Re: shared_ptr and real world (explicitly loaded DLLs)

From: (Carl Barron)
Sat, 15 Sep 2007 08:37:42 CST
Vyacheslav Lanovets <> wrote:

Classes with virtual functions and inline constructors can not be used
across different modules (DLLs) if these modules are unloaded during
execution of the program. The reason is that vtable created in inline
constructor can have pointers into address space of such module [MS VC+

In our applications I fix this problem by moving constructor
definitions out of class body into cpp files. Template classes with
virtual functions are reorganized in such a way that any construction
code is linked into modules that are constantly present in memory.

But I want to complain that boost::shared_ptr<> has tricky internals
to provide suport for user-defined delete policies. And these tricks
are based on virtual calls what just crashes our application.

I'd like you to think: do we really need these cool features of
shared_ptr<> or we need simple bullet-proof _standard_ ref-counted
smart pointer?

   First some simple facts:
    1) DLL's are not part of the C++ standard.
    2) shared_ptr [boost/or from tr1] is not an everything fits me smnart
    Noe if its the virtuals in SHARED_PTR then can templated classes be
used that do not do virtuals, such as

counter is just a class to easily add a reference count to another
class the functionality could be provided in the base class of the
hierachy as long as the functions added are public and non-virtual.

   template <class Derived>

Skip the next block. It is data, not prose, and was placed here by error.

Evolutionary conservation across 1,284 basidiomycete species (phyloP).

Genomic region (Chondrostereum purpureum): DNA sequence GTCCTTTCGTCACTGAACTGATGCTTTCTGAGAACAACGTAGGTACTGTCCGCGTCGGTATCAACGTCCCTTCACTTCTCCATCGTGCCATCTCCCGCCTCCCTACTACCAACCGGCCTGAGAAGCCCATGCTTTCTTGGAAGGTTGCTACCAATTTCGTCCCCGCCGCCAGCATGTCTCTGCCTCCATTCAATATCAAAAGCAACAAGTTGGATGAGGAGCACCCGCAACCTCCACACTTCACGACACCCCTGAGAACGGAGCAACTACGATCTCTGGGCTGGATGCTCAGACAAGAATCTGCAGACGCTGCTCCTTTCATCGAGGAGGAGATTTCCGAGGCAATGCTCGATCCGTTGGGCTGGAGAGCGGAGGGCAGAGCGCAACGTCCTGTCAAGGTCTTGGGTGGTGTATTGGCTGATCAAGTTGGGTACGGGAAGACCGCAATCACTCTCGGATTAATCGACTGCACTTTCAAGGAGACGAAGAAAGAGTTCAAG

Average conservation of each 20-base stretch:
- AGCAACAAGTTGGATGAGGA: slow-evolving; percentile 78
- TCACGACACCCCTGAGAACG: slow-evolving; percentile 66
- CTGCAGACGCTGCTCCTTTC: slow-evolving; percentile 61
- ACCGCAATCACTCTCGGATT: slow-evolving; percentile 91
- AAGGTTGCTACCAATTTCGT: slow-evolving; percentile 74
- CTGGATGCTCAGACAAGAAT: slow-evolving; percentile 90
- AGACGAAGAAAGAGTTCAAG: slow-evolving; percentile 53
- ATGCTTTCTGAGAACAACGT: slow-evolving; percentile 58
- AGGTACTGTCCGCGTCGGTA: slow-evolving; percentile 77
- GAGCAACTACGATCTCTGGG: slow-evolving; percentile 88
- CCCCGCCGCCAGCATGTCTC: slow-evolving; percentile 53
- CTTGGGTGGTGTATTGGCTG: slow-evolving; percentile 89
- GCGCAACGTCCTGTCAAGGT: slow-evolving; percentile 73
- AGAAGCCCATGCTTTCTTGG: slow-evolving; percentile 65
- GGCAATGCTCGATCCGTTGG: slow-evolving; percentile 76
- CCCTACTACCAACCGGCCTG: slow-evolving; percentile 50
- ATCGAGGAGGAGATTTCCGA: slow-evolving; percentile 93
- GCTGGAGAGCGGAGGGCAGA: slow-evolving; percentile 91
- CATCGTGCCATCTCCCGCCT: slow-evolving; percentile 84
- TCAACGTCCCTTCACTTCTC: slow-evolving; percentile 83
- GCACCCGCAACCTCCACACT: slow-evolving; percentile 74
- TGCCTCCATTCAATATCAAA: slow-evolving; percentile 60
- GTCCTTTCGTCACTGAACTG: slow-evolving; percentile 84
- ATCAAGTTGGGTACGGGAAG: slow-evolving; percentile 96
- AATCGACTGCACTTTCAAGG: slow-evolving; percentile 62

class counter
       long count_;
       void incr_ref() {++count_;}
       void decr_ref() {if(--count_) delete static_cast<Derived *>(this);
   // foo_base is your base class of a hierarchy
   class foo_base:public counter<foo_base>
    // counter is not oop inheritance!!
    // it is used not to modify existing source_code too much
    // don't delete via counter<foo_base> *.

   now if we provide overloads for
   intrusive_ptr_add_ref(foo_base *p) { p->incr_ref();}

   intrusive_ptr_release(foo_base *p) {p->decr_ref();}

   does passing an intrusive_ptr around cause any problems if
intrusive_ptr has no virtual functions. It is clean of most boostisms
and does little beyond forwarding operations to the ptr contained
in intrusive_ptr and doing the reference arithmetic, assosicated with
copying and assignment destruction, of reference counted ptrs. It
appears as a solution with existing code [even if not in the standard

      [ See for info about ]
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